In any commercial kitchen, there are two methods of frying that could be used to prepare foods at scale: pressure frying and open frying. While open frying is a reliable method of producing crispy, crunchy fried foods, pressure frying is key to delivering juicy, flavorful fried chicken batch after batch.
What is Pressure Frying?
Pressure frying uses pressure and heat to fry food. After food is placed in hot oil, a lid is lowered over the fry pot and sealed, creating a pressurized cooking environment.
Pressure increases the boiling point of water (in this case, the water inside the chicken) and decreases the energy (heat) it takes to cook a piece of food. So, pressure frying allows you to fry at a lower temperature for less time and retain moisture while doing it. With a shorter cook time per batch, you can produce a high volume of fried chicken even during rush times.
How is Pressure Frying Different from Open Frying?
The main difference between pressure and open frying is…well…the pressure. With open frying, food is submerged in a deep-frying vat of hot oil that can only cook at the boiling temperature of water (100 C or 212 F). Further, open fryers have a fast recovery time, meaning that they can reheat to your desired temperature quickly after your batch is finished. However, with more exposure to air, cooking oil has a shorter lifespan in open fryers than in pressure fryers.
Because open frying requires more time, more moisture is lost to evaporation, resulting in a crispier, not-very-moist piece of food. This makes open frying ideal for non-protein foods that you want crispy and dry––such as French fries, chips, and mozzarella sticks––and unideal if you’re looking to avoid crispy fried chicken.
Take it from the Top
Don’t just take our word for it –– many successful restaurant brands like Chick-fil-A, KFC, and Cracker Barrel use Henny Penny pressure fryers to prepare their signature fried chicken recipes every day. Why?
Superior Taste, Texture, and Flavor
Because pressure frying benefits from a faster cook time and higher boiling point of water, less of the moisture in the chicken is lost to evaporation. Plus, with a pressurized cooking environment, oil is locked out, while flavor is locked in. The end result is not only a piece of chicken that is juicy, tender, and flavorful, but healthier than its open fried counterpart as well.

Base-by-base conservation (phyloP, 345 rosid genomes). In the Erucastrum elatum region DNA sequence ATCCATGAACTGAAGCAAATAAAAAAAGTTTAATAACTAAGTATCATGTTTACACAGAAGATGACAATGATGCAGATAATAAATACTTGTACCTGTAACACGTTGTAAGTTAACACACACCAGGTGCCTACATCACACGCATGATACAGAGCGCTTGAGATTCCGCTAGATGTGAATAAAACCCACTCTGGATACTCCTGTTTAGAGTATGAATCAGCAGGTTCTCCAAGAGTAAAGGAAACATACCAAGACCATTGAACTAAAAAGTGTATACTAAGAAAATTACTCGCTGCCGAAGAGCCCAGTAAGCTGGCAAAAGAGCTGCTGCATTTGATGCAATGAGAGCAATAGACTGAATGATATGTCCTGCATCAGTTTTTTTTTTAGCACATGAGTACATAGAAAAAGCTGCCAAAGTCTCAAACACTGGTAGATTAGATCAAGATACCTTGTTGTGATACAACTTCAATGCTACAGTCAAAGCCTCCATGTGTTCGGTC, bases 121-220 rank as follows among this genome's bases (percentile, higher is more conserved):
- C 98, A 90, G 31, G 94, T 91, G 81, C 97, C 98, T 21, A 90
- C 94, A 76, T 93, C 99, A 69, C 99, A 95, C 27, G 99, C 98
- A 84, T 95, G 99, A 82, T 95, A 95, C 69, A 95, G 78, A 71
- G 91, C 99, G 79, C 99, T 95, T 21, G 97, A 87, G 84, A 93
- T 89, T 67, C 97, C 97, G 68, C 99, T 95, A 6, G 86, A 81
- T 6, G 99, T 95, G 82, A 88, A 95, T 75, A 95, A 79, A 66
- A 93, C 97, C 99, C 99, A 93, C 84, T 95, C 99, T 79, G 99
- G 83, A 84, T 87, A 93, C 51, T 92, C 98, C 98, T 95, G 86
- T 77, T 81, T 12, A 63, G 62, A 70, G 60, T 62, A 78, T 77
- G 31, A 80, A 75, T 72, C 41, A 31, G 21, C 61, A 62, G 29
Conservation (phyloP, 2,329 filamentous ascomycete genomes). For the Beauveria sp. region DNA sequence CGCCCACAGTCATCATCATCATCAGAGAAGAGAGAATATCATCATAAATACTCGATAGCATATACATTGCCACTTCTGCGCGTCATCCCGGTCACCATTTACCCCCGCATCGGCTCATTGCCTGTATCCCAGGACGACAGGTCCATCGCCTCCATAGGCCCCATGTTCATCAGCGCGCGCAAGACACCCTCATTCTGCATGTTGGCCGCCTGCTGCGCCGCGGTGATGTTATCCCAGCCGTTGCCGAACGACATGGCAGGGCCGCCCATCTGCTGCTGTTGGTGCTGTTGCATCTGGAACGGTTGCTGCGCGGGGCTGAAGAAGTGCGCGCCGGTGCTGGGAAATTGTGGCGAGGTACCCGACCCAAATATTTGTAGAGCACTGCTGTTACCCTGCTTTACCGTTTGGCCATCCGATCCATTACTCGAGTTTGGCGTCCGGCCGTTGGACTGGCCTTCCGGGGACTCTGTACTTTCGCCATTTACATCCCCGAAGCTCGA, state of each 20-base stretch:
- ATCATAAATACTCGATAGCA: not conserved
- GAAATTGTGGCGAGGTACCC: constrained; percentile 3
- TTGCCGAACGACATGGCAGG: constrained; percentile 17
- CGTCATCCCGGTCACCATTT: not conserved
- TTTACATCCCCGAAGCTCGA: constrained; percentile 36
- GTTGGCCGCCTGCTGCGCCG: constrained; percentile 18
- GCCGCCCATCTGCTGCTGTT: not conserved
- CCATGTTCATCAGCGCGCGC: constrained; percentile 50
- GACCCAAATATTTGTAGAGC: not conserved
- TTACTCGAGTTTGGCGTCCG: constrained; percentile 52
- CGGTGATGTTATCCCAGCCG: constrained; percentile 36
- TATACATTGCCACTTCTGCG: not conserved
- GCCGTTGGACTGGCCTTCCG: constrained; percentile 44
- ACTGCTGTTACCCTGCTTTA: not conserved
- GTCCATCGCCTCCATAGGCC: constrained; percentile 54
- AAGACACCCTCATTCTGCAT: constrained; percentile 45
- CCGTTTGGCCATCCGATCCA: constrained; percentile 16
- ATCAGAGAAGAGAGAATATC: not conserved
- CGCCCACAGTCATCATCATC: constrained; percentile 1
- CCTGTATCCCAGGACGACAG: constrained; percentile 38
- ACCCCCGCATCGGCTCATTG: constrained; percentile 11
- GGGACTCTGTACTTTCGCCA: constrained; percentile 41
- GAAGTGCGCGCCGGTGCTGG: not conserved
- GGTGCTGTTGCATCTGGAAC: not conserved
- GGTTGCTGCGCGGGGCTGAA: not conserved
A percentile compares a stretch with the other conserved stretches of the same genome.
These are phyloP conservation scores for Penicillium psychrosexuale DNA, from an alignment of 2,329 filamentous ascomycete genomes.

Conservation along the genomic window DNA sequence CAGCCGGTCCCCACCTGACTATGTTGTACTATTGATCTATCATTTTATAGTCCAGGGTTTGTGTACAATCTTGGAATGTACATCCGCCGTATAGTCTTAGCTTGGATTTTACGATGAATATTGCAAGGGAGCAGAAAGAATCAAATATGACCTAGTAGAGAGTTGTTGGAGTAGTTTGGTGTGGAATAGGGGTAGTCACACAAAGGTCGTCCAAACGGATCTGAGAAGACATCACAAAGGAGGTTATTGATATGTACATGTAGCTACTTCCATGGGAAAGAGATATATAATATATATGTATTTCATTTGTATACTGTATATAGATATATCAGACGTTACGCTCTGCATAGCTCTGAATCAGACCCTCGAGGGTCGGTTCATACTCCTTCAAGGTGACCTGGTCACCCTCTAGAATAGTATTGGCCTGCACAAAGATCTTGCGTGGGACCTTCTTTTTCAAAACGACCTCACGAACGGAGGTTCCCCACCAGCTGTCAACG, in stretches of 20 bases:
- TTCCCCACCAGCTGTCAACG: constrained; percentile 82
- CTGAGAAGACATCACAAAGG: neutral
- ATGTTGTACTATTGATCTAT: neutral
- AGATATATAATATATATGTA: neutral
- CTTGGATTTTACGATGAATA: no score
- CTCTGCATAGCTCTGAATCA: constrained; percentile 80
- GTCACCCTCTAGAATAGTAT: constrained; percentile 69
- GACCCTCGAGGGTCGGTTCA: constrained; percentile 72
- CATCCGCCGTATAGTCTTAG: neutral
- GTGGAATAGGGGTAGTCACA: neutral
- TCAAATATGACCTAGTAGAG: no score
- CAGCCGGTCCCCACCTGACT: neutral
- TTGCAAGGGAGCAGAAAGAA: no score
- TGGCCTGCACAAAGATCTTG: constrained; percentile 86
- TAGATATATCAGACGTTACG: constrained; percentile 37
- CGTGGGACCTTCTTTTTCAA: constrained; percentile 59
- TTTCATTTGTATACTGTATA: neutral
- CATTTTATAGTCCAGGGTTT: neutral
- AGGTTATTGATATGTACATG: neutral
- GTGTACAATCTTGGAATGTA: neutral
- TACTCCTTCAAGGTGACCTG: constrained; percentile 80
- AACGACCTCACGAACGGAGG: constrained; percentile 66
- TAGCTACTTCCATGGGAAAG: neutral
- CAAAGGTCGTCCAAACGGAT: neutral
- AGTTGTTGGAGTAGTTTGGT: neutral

One of the biggest benefits of locking in flavor is the ability to customize your chicken. Like Chick-fil-A, KFC, and Cracker Barrel, you can develop your own unique breading and combination of seasonings, and rest assured that these flavors will remain intact from the first bite to the last.
Optimized for High-Volume, Commercial Pressure Frying
Why do these big-name brands choose Henny Penny’s pressure fryers for their everyday operations?
Our pressure fryers are ideal for frying large amounts of chicken simultaneously, giving you the flexibility to handle mealtime rushes with ease. Our newest pressure fryer, the Velocity Series, helps you do more with less, with the capacity to cook up to 8-head (or 64 pieces) of chicken per load.
Plus, the Velocity Series comes with a built-in, automatic oil filtration system and top-off, making it the perfect high-volume solution to save oil, labor, and time. For example, the fresh oil tank within the fryer automatically tops off the oil in the vat when it senses the oil level is low. All the crew needs to worry about is adding new oil to the fresh oil tank as needed.
A Henny Penny pressure fryer, with the addition of a heated holding cabinet, can enable you to create a highly efficient “system” in your kitchen by allowing you to implement batch cooking. With a heated holding cabinet, once you’ve cooked several loads of fried chicken, you can store it and serve it fresh throughout the rush.
Stop Clucking Around
…and get some chicken on your menu!
At Henny Penny, we love helping restaurant owners embrace this incredibly versatile protein. So, we pecked our experts’ brains and put together a free, step-by-step planning guide to teach you everything you need to know about adding chicken to your menu.
Get the free guide now and start serving chicken like the pros.
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